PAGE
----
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Dispatches from public radio's correspondent at the Oregon Legislature. This is a venue for political and policy coverage of the state government in Salem and its impact on the people of Oregon.

Recreational Marijuana Sales At Medical Dispensaries Set To End In Oregon

Austin Jenkins
Northwest News Network

After Oregon voters approved recreational marijuana use for adults in 2014, there was no place to legally buy it until October of the following year. That's when a law kicked in that allowed dispensaries to sell to people without medical marijuana cards.

The system gave the state time to set up a separate licensing system for recreational stores. But at the end of this month, the law expires. And that means starting in January, recreational users in Oregon will have fewer places to legally buy pot.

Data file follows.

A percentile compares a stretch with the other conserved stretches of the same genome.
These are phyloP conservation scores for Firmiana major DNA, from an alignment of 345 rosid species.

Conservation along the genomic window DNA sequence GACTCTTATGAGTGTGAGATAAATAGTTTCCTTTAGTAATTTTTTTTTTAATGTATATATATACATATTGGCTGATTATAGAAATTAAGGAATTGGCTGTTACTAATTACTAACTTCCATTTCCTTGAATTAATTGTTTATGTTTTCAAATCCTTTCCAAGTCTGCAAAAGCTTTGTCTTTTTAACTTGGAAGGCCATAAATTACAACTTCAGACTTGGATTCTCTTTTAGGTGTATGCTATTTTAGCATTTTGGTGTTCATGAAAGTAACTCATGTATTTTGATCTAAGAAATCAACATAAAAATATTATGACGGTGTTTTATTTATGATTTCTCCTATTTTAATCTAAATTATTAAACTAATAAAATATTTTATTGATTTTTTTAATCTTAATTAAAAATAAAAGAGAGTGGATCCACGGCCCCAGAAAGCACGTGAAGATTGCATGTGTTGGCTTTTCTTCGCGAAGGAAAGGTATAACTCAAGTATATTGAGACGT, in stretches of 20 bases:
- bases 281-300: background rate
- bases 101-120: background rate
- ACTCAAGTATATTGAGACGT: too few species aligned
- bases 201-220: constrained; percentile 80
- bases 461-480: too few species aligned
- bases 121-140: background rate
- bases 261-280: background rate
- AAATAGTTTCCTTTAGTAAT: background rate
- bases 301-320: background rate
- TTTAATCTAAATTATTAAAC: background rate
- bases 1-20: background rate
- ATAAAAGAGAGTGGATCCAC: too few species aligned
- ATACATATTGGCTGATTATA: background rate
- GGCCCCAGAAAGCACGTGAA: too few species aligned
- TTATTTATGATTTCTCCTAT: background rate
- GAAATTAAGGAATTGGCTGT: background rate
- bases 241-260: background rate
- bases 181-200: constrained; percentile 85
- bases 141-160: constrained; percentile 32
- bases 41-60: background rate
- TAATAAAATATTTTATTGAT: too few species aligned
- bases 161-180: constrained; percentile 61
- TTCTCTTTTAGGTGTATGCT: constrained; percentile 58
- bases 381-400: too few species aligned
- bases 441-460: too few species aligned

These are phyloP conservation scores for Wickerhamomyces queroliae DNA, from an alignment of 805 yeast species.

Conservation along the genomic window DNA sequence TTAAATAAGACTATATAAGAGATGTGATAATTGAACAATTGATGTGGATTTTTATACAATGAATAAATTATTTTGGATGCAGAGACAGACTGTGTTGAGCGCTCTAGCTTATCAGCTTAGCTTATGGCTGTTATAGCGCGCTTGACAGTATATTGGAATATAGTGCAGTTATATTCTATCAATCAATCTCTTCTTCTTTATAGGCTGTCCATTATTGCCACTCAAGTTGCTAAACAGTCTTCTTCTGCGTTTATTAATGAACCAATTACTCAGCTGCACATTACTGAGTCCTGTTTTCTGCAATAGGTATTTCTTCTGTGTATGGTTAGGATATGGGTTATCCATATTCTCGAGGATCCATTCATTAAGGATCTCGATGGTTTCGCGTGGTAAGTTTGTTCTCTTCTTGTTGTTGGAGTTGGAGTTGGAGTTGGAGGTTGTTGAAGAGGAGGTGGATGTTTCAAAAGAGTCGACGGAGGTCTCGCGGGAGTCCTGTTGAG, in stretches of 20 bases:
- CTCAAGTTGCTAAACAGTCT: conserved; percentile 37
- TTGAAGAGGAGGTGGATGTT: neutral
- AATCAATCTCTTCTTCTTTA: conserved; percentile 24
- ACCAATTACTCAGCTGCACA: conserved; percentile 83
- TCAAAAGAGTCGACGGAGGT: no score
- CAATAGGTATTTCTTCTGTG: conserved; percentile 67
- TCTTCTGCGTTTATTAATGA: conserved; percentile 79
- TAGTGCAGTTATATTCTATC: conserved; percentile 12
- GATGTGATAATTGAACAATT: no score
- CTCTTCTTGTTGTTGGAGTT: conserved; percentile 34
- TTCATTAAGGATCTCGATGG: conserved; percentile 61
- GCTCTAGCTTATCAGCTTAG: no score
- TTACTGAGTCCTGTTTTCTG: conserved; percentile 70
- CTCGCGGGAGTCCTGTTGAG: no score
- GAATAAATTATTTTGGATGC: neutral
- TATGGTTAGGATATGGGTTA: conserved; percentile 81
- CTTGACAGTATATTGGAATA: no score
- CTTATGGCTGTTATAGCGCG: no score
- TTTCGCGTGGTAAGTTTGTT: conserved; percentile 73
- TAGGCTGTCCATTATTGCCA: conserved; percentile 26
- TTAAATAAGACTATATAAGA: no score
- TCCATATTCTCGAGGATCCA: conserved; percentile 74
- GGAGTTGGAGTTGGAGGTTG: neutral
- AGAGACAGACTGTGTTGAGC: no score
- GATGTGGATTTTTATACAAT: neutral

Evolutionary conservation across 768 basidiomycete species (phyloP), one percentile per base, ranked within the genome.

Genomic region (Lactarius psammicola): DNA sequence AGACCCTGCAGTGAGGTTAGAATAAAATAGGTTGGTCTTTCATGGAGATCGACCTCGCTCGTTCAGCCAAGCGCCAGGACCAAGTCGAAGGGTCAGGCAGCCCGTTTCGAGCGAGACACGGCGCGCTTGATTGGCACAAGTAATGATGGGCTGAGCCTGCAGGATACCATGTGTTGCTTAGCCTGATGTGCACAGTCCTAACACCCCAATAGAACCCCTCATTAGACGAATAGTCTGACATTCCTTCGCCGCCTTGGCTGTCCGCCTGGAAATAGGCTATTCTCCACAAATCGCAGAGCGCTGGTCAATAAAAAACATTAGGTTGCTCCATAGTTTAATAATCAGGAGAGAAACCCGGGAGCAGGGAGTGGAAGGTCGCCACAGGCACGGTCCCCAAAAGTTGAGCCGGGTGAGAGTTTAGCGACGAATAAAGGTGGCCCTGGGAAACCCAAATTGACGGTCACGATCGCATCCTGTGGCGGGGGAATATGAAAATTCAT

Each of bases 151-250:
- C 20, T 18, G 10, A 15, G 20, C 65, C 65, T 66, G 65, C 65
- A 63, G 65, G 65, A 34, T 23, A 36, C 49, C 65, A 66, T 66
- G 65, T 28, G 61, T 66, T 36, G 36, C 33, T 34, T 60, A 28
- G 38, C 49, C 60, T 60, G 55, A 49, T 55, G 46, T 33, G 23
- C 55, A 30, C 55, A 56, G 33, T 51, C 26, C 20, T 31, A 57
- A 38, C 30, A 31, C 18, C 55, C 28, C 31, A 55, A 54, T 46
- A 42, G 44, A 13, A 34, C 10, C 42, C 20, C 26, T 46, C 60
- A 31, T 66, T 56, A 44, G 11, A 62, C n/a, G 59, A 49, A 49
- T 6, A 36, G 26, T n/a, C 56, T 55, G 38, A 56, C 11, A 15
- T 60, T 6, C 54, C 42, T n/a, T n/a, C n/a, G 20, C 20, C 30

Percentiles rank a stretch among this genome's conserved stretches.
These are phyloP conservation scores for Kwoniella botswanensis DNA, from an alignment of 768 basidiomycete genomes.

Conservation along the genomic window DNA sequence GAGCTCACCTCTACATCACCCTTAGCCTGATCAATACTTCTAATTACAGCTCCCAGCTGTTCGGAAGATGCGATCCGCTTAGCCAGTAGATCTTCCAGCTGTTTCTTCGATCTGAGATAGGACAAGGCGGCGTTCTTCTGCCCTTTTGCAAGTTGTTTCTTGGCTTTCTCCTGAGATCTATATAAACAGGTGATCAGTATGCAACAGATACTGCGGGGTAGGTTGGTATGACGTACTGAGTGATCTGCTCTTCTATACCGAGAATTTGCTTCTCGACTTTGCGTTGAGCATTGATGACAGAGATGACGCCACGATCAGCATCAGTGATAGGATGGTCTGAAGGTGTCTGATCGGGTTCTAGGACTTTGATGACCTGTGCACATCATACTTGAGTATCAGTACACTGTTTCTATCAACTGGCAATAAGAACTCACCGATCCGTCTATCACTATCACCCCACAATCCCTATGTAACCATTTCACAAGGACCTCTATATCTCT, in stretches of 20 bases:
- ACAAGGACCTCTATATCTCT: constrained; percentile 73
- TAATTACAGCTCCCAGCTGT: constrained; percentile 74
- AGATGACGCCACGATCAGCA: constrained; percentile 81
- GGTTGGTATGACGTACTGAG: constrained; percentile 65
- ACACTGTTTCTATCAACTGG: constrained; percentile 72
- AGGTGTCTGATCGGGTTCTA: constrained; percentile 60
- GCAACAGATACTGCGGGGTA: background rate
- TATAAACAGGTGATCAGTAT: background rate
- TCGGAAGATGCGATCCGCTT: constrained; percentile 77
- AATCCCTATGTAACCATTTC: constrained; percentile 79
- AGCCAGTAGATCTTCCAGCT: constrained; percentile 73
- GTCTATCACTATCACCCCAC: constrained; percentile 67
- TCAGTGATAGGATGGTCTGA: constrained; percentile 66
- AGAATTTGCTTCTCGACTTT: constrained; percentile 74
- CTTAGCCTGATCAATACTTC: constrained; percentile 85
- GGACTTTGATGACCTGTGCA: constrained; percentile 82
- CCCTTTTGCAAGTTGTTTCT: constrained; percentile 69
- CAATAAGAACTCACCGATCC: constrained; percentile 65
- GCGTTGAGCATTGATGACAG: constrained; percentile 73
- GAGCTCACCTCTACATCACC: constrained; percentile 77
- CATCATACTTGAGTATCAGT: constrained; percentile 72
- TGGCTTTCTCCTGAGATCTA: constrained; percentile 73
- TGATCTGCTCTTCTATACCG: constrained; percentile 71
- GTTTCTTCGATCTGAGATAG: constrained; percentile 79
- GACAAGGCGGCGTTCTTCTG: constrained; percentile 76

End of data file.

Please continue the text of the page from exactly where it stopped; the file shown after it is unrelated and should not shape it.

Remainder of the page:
Andre Ourso is manager of the Medical Marijuana program at the Oregon Health Authority. He said medical dispensaries that continue to sell to recreational users could face fines starting at $500 per violation.

"We will have a presence in the field and we will be dropping in and doing some spot checks on medical dispensaries to make sure that they are only selling to cardholders,” Ourso said.

The change will affect more than 300 dispensaries. As of mid-December there are just under 100 recreational marijuana retailers in Oregon.

That number is expected to grow as more medical dispensaries apply for and are granted recreational licenses. Businesses with recreational licenses can sell to medical marijuana patients, including some products that are not legal on the recreational market.

Medical marijuana dispensaries aren't likely to disappear entirely, though. In some parts of Oregon, local regulations prohibit recreational sales but allow medical sales.